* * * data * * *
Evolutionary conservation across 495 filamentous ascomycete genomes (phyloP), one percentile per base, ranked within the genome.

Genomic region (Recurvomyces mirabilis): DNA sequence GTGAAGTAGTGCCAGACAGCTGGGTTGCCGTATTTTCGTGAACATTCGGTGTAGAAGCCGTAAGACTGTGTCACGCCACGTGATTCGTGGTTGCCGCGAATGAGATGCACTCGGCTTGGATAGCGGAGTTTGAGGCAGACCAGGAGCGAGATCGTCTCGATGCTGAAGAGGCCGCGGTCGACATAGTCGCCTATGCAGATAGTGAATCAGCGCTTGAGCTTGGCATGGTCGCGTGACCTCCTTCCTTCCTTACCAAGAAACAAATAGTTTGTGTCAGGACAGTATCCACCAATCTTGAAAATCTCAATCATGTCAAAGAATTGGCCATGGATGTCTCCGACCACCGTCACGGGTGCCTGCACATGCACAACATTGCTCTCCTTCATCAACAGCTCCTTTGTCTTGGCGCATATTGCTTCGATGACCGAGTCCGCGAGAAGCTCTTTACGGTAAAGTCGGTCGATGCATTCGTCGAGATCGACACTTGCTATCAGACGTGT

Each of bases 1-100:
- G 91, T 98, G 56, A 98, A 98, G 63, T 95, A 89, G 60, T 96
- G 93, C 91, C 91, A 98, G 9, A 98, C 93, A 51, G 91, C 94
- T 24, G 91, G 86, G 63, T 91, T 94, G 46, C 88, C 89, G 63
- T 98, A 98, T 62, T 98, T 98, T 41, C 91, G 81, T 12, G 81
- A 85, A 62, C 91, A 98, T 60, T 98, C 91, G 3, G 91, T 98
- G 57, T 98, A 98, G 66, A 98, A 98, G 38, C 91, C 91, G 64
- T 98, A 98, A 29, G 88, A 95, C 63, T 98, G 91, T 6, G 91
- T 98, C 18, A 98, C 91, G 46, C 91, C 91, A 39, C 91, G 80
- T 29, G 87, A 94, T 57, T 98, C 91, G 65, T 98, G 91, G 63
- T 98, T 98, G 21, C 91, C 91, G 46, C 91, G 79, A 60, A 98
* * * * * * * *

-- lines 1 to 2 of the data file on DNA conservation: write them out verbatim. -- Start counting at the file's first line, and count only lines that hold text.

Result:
Evolutionary conservation across 495 filamentous ascomycete genomes (phyloP), one percentile per base, ranked within the genome.

Genomic region (Recurvomyces mirabilis): DNA sequence GTGAAGTAGTGCCAGACAGCTGGGTTGCCGTATTTTCGTGAACATTCGGTGTAGAAGCCGTAAGACTGTGTCACGCCACGTGATTCGTGGTTGCCGCGAATGAGATGCACTCGGCTTGGATAGCGGAGTTTGAGGCAGACCAGGAGCGAGATCGTCTCGATGCTGAAGAGGCCGCGGTCGACATAGTCGCCTATGCAGATAGTGAATCAGCGCTTGAGCTTGGCATGGTCGCGTGACCTCCTTCCTTCCTTACCAAGAAACAAATAGTTTGTGTCAGGACAGTATCCACCAATCTTGAAAATCTCAATCATGTCAAAGAATTGGCCATGGATGTCTCCGACCACCGTCACGGGTGCCTGCACATGCACAACATTGCTCTCCTTCATCAACAGCTCCTTTGTCTTGGCGCATATTGCTTCGATGACCGAGTCCGCGAGAAGCTCTTTACGGTAAAGTCGGTCGATGCATTCGTCGAGATCGACACTTGCTATCAGACGTGT